Feeding a Mixed Flock. Questions!

Discussion in 'Feeding & Watering Your Flock' started by KinderKorner, Jun 22, 2009.

  1. KinderKorner

    KinderKorner Songster

    Mar 8, 2009
    Southern Illinois
    Alright so I hatch chicks out monthly. They stay in the house for a few weeks, then move outside to a smaller brooder, then are mixed into a larger brooder that hold my birds that are 1 month-3 months old.

    All during this time, they are on medicated chick starter/grower. I only have medicated avalible in my area.

    Then once they seem big enough, (usually 3 months) they are released outside with the main flock.

    The main flock has laying hens, roosters, young started birds, broodies chicks.

    But I am still so confuzed on what to feed them.

    Layer will hurt the babies, but on the chick starter is says not to feed to hens.

    So what should I feed them? [​IMG]

    I never worried about it until I read several times that different foods can hurt them.

    It's impossible to spearate feed for the main flock. So they are all going to eat the same thing.

    The brooders will have chick starter, and the ducks will have game bird food. My breeding pens get layer.

    Please help me figure out what is the healthiest food for my flock.
     
  2. moonflowers

    moonflowers Songster

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    Apr 3, 2009
    Louisville, KY
    I can't help, but am very interested in the answer. I currently have 8 12 week olds and 3 8 week olds. I had planned on switching to layer when the 12 week olds lay, but am scared it could hurt the younger ones.
    Maybe while you have younger chickens with the main flock you could feed grower with a side of oyster shells?
     
  3. poultryhaven

    poultryhaven Addicted to Seramas!

    Jan 19, 2009
    Ocala, FL
    I have fed my hens chick starter it didn't kill hem. I fed them that for like a month, it just might cut back on egg production. I have also have fed my chicks layer pellets it didnt hurt them either
     
  4. Chickenmaven

    Chickenmaven Songster

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    Feb 6, 2009
    Michigan
    Hens need calcium and the babies do not.
    I think I have it figured out. I feed the whole gang a multi-flock/flock raiser feed and make sure there's a calcium source for my hens. I am interested to see how others will respond to this question.
     
  5. citrusdreams

    citrusdreams Songster

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    May 4, 2009
    I feed the chicks broiler starter until they go outside to the henhouse or to a shelter in their assigned pen. If I still have that feed left, I'll finish it with them. But if I don't, they get layer mash. I don't buy anymore after that anyway, so in addition to free ranging, they get layer mash and scratch as a treat.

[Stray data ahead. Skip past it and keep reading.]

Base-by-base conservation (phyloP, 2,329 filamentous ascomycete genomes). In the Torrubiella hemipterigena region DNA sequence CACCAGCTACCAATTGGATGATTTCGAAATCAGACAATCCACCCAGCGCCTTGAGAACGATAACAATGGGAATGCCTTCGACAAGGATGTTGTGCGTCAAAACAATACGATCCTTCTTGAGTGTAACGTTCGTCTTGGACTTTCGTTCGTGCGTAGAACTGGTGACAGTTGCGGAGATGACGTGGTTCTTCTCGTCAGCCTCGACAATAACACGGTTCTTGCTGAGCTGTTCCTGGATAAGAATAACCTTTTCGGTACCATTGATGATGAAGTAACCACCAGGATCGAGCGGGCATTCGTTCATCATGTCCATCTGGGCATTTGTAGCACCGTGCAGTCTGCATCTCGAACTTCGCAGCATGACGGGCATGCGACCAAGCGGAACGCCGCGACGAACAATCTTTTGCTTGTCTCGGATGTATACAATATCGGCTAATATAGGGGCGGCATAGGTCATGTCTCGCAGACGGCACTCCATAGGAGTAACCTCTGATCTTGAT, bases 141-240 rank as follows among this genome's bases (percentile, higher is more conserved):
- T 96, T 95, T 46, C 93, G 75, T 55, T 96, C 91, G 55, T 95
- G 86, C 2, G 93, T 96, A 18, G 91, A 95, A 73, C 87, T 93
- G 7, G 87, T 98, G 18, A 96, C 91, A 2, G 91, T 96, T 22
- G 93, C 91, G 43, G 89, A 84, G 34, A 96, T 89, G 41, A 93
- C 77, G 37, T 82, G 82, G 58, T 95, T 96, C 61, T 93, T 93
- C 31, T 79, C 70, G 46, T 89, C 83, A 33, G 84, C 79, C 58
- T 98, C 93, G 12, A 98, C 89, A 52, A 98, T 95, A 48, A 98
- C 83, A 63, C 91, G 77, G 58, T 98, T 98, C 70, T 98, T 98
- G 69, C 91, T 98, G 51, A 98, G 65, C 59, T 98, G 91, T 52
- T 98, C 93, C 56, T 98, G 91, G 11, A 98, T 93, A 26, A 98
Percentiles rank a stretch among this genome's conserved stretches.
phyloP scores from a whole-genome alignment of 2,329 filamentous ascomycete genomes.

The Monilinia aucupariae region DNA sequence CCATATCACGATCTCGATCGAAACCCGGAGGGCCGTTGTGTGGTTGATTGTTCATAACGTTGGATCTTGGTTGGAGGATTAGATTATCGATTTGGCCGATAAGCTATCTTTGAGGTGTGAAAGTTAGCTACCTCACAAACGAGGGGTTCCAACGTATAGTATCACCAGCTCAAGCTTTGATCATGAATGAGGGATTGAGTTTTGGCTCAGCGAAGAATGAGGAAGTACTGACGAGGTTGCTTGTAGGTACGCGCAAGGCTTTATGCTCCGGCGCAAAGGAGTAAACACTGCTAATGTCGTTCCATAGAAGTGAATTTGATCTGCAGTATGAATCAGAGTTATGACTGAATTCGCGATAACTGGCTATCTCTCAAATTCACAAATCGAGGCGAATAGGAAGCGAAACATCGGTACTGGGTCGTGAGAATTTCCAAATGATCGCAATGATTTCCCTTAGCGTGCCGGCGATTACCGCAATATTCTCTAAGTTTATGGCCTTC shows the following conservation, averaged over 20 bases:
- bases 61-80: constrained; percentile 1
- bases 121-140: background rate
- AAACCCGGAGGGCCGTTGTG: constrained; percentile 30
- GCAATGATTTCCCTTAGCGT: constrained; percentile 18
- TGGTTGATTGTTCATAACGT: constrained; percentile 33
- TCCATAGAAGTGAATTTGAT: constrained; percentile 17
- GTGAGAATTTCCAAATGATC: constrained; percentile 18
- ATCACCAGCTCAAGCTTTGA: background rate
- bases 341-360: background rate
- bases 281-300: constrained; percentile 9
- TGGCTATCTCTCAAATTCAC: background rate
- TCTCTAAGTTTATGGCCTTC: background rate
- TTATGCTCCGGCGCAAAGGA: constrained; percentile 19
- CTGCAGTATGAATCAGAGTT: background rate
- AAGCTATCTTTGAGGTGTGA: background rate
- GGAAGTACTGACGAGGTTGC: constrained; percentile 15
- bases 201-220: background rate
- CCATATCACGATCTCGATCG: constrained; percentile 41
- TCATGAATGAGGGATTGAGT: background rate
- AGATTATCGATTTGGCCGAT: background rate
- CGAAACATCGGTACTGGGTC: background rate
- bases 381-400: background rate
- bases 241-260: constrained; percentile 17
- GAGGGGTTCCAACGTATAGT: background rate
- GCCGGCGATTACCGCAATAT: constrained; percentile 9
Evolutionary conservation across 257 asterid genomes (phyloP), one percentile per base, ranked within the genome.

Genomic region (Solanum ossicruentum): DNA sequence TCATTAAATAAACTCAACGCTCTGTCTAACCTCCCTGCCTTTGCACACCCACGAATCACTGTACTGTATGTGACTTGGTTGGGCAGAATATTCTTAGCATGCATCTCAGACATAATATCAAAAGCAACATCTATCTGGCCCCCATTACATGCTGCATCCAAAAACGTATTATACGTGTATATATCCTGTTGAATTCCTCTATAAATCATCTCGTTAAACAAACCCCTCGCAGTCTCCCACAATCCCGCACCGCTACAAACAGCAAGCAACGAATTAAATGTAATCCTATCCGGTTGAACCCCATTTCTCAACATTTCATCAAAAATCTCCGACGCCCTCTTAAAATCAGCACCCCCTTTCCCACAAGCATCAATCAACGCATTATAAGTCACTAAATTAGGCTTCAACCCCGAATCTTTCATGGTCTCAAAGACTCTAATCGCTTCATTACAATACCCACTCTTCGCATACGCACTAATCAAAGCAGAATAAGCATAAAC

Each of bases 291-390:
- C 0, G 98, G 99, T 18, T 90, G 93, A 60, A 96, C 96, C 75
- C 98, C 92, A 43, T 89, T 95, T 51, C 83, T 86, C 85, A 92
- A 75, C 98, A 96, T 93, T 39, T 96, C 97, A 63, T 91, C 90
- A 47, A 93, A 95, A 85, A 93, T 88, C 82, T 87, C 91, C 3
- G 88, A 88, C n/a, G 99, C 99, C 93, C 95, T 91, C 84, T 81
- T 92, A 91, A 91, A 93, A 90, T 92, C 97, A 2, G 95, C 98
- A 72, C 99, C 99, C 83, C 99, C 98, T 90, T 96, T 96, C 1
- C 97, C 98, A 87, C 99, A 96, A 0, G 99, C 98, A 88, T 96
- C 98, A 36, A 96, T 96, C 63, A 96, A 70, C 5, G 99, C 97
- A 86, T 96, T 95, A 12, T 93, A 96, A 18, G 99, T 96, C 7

So this batch of babies that I have this spring got starter for about a month, and after that I put them on layer mash. They're all big, healthy and lively.

    I've never had any problems when feeding chicks layer mash. Two years ago I didn't buy one bag of starter feed. They all turned out healthy and they're fine.

    Perhaps it helps that I free range them? Even when they're penned, the pen is full of foliage (you can't even see a chicken in the foliage right now, they love it hide in it when the sun is out) and they have a pretty varied diet. Maybe that offsets the calcium that some suggest is too much for chicks?

    If I had a mix as you're describing, everyone would get layer mash, scratch for treats, table scraps, and they'd be free ranging.
     
  6. SunAngel

    SunAngel Songster

    May 20, 2008
    Chambersburg, Pa.
    I am often adding 3-4 month olds to my flock of hens...so I mix 15% grower crumbles with 16% layer crumbles in their feeder and then offer oyster shell separately. They all seem to do just fine.
     
  7. kathyinmo

    kathyinmo Nothing In Moderation

    But, how do you offer the hens extra calcium seperately? How do you keep the younger ones out of it, if they are all together?
     
  8. momoftwinsinwi

    momoftwinsinwi Songster

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    May 29, 2007
    Rochester, WI
    oyster shells available for the hens is all they need for extra calcium
     
  9. momoftwinsinwi

    momoftwinsinwi Songster

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    May 29, 2007
    Rochester, WI
    and it's cheap and will last forever LOL
     
  10. Hazelnut

    Hazelnut In the Brooder

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    Jun 16, 2009
    Just to add to the confusion, does chick starter have too much protein for hens that are close to laying age?

    I am in a similar situation, I have 10 week old chicks and I am about to get a laying hen that is over a year old. I am planning on feeding them all an organic layer feed that is locally mixed. The man who makes it told me that my chicks will be fine on it and that he feeds it to chicks as early as 4 weeks with no problems. He raises a lot of chickens for egg production, and supplies his feed to a local organic farm that I go to, so I feel pretty confident about his advice.

    When I asked him about the issue of too much calcium for chicks, he said, "That shouldn't be a problem. What you worry about is too much protein for chickens close to laying age. Then that can cause real problems."

    It's all very confusing.
     

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